The tripartite structure of the Hebrew Bible today *
Having reviewed the general factors which were significant in the Hebrew Bible’s coming into being, how did it finish up in written form, how many completed versions were there, who gave ultimate sanction to what appeared therein and how can one have confidence in their authenticity?
There are three main divisions of the Hebrew Bible, comprising the Law, the Prophets and the Writings. The Law or Torah consists of the Bible’s first five books, consisting of Genesis, Exodus, Leviticus, Numbers and Deuteronomy. The <strong “mso-bidi-font-weight:=”” normal”=””>Prophets comprises the Books of Joshua, Judges, Samuel, Kings, Isaiah, Jeremiah, Ezekiel, and the Minor Prophets in a single book. The Writings consist of Psalms, Job, Proverbs, Ruth, Song of Songs, Ecclesiastes, Lamentations, Esther, Daniel, Ezra-Nehemiah and Chronicles – the last book in the Hebrew canon, showing Israel restored to Jerusalem and history at an end.
One elaboration in Genesis suggests that the Torah – the Law of God as revealed to Moses and recorded in the first five books of the Hebrew Scriptures (the Pentateuch) – is there from the very beginning and is present in the Garden of Eden. Another suggests that it was given to Moses on Mt Sinai or Horeb. Genesis also contains many other mythological figures. For example, there is the story of Enoch, who walks with God and never dies. P is the final link in the creation of the Pentateuch, and the redactors edited the whole of the Hebrew Bible, not just the Pentateuch. They pulled together complex strands and united them, including not just Ezra, but modern viewpoints as well.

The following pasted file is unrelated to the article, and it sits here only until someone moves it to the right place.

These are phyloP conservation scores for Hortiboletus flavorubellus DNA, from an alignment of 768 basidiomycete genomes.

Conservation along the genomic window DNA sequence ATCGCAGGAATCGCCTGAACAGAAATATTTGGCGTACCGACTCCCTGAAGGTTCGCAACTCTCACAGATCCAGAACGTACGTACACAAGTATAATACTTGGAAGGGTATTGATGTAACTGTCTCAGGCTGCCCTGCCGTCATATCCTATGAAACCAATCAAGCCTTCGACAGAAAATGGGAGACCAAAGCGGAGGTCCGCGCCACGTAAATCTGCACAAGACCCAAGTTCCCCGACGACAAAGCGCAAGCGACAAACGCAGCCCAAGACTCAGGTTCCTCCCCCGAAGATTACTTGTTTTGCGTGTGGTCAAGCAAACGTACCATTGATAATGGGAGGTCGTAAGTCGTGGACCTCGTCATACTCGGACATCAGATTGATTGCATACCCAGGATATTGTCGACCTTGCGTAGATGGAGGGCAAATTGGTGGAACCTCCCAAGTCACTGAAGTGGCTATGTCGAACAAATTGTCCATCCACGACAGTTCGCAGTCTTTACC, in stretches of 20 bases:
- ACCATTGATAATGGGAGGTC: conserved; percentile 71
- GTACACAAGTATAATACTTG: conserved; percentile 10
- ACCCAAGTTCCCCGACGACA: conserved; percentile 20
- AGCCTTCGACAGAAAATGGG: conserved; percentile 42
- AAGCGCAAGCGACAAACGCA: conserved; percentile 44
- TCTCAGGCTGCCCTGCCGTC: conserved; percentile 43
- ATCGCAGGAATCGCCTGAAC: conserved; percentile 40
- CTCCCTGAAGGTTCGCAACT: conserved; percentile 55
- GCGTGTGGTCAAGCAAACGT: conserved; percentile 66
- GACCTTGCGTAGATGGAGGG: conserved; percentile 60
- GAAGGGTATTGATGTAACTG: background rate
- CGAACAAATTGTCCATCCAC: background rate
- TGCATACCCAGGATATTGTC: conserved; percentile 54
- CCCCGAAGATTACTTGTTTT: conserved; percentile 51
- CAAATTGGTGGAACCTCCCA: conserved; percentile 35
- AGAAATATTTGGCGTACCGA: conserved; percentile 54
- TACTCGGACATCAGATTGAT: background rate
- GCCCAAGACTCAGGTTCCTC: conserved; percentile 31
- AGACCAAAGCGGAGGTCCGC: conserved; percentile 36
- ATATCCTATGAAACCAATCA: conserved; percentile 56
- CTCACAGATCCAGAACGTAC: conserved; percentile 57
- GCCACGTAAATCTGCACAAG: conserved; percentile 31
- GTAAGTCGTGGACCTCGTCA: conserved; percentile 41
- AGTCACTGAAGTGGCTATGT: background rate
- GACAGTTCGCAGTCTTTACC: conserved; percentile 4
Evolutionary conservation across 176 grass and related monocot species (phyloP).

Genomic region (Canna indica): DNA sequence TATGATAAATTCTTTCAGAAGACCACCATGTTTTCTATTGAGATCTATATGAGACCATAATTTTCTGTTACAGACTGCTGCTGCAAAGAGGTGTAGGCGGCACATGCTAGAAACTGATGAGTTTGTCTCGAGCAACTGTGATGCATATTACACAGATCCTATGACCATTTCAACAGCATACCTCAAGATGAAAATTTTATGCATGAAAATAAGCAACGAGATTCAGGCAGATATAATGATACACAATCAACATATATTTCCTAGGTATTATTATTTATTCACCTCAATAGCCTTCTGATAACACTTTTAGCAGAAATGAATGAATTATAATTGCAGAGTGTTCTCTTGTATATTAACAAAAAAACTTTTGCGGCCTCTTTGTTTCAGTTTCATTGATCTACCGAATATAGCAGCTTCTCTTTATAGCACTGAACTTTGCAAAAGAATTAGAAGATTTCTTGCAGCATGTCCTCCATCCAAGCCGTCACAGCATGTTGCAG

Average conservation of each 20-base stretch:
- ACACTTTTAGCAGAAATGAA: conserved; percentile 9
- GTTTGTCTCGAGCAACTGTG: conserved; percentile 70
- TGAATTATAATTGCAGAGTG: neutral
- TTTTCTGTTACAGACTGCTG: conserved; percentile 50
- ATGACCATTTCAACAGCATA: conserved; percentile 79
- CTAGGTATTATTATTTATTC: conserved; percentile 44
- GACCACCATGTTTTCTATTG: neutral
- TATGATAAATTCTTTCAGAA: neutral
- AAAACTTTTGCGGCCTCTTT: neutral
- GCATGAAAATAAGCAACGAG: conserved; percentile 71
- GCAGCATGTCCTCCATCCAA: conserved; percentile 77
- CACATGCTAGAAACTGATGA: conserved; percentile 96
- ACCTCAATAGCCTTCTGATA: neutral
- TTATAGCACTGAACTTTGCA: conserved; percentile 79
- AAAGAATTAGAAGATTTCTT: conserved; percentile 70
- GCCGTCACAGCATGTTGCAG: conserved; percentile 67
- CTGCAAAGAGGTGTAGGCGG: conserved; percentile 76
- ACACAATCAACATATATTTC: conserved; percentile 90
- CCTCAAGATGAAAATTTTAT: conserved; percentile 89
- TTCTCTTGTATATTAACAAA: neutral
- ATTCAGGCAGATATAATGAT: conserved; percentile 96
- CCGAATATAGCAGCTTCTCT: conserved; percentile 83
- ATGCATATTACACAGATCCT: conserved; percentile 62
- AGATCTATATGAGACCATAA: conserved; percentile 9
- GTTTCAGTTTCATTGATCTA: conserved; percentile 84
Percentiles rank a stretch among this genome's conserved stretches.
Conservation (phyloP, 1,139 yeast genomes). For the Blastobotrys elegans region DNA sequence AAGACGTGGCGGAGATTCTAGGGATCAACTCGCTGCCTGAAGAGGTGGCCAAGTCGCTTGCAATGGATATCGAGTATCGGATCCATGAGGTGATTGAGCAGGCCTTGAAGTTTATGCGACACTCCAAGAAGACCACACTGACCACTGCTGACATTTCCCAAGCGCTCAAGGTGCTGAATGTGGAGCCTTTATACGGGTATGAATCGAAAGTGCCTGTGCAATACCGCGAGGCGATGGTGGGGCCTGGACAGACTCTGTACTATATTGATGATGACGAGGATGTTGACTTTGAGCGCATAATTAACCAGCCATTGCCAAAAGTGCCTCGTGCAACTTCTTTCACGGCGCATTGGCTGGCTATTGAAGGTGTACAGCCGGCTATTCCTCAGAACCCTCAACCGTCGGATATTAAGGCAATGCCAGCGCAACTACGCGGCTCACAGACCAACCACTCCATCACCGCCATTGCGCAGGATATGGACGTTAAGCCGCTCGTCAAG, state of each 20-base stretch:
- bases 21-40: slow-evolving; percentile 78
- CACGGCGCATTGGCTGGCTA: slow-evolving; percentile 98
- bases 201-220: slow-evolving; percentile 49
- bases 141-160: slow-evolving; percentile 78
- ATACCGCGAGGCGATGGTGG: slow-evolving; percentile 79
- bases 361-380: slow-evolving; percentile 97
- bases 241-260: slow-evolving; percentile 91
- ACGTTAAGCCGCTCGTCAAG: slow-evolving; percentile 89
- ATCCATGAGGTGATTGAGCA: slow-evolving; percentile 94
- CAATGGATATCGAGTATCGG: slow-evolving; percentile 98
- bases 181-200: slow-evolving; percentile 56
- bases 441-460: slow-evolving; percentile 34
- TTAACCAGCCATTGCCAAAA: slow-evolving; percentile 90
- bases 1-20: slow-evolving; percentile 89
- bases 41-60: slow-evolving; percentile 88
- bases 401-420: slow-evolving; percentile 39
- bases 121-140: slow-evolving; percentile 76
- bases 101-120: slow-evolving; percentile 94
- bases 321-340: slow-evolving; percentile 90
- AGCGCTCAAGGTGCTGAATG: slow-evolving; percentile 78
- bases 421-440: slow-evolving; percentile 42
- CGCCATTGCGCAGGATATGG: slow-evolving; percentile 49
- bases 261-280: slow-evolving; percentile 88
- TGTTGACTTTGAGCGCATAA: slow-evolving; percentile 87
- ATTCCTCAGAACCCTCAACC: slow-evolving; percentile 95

The story of Genesis Chapters 12-26 broadly encompasses the stories of Abraham, Isaac and Jacob. Originally, these were three separate stories, but they were later incorporated into a common ideology. As previously noted, Deuteronomy has two strands indicating that the sacred scripture was included in the Bible at different times. To have the stamp of authority, antiquity was very important. Thus, Daniel and Enoch have the aura of antiquity about them, but were written much later than the events they describe. The Book of Daniel was included in the second Century BCE, and the suggested completion date for the Torah is about 450 BCE, that is in the fifth century. However, Joseph Blankenship argues for a longer redaction of the Hebrew Bible down to 300 BCE.
<em “mso-bidi-font-style:=”” normal”=””>The writings, the third section of the Hebrew Bible (encompassing Chronicles and the other texts referred to above, were not completed until the end of the first century down to the second century CE, and many had not even been endowed with names until the beginning of the fourth century BCE. The Writings were not fixed. There was always more to come, and in fact Luke refers to lots of prophets and scribes down to the first century CE.